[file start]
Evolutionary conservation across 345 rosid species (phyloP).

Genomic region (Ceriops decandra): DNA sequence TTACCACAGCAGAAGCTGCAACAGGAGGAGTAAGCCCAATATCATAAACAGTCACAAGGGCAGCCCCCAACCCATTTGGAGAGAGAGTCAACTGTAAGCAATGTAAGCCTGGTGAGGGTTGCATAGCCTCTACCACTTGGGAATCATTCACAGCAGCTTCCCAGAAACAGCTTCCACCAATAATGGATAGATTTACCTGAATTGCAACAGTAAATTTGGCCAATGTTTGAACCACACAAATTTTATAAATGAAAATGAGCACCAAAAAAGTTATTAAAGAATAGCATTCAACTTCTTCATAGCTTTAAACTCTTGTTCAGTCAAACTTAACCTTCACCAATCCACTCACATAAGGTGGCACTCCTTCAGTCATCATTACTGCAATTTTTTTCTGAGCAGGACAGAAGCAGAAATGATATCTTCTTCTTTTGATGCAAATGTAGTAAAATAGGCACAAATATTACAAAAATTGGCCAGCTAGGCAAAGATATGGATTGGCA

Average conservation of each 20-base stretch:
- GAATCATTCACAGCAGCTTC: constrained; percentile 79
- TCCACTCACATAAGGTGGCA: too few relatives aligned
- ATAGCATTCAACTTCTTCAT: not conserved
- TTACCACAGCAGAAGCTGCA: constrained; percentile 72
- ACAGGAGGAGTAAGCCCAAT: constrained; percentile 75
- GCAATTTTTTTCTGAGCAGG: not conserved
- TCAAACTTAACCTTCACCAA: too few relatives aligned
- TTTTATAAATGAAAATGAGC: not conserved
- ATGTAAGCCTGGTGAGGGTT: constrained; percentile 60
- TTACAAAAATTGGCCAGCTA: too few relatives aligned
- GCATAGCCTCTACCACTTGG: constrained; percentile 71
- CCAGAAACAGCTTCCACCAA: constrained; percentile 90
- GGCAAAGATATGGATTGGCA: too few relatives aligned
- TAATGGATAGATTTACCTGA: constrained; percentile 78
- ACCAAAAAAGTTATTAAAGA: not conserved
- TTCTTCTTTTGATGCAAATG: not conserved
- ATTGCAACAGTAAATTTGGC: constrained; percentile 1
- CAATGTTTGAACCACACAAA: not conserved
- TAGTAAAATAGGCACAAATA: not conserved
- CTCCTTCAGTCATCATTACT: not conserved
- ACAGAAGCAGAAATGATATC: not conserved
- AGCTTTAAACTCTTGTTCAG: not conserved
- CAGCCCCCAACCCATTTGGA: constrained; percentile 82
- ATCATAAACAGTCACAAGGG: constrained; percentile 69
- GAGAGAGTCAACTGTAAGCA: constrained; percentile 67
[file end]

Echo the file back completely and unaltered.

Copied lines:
Evolutionary conservation across 345 rosid species (phyloP).

Genomic region (Ceriops decandra): DNA sequence TTACCACAGCAGAAGCTGCAACAGGAGGAGTAAGCCCAATATCATAAACAGTCACAAGGGCAGCCCCCAACCCATTTGGAGAGAGAGTCAACTGTAAGCAATGTAAGCCTGGTGAGGGTTGCATAGCCTCTACCACTTGGGAATCATTCACAGCAGCTTCCCAGAAACAGCTTCCACCAATAATGGATAGATTTACCTGAATTGCAACAGTAAATTTGGCCAATGTTTGAACCACACAAATTTTATAAATGAAAATGAGCACCAAAAAAGTTATTAAAGAATAGCATTCAACTTCTTCATAGCTTTAAACTCTTGTTCAGTCAAACTTAACCTTCACCAATCCACTCACATAAGGTGGCACTCCTTCAGTCATCATTACTGCAATTTTTTTCTGAGCAGGACAGAAGCAGAAATGATATCTTCTTCTTTTGATGCAAATGTAGTAAAATAGGCACAAATATTACAAAAATTGGCCAGCTAGGCAAAGATATGGATTGGCA

Average conservation of each 20-base stretch:
- GAATCATTCACAGCAGCTTC: constrained; percentile 79
- TCCACTCACATAAGGTGGCA: too few relatives aligned
- ATAGCATTCAACTTCTTCAT: not conserved
- TTACCACAGCAGAAGCTGCA: constrained; percentile 72
- ACAGGAGGAGTAAGCCCAAT: constrained; percentile 75
- GCAATTTTTTTCTGAGCAGG: not conserved
- TCAAACTTAACCTTCACCAA: too few relatives aligned
- TTTTATAAATGAAAATGAGC: not conserved
- ATGTAAGCCTGGTGAGGGTT: constrained; percentile 60
- TTACAAAAATTGGCCAGCTA: too few relatives aligned
- GCATAGCCTCTACCACTTGG: constrained; percentile 71
- CCAGAAACAGCTTCCACCAA: constrained; percentile 90
- GGCAAAGATATGGATTGGCA: too few relatives aligned
- TAATGGATAGATTTACCTGA: constrained; percentile 78
- ACCAAAAAAGTTATTAAAGA: not conserved
- TTCTTCTTTTGATGCAAATG: not conserved
- ATTGCAACAGTAAATTTGGC: constrained; percentile 1
- CAATGTTTGAACCACACAAA: not conserved
- TAGTAAAATAGGCACAAATA: not conserved
- CTCCTTCAGTCATCATTACT: not conserved
- ACAGAAGCAGAAATGATATC: not conserved
- AGCTTTAAACTCTTGTTCAG: not conserved
- CAGCCCCCAACCCATTTGGA: constrained; percentile 82
- ATCATAAACAGTCACAAGGG: constrained; percentile 69
- GAGAGAGTCAACTGTAAGCA: constrained; percentile 67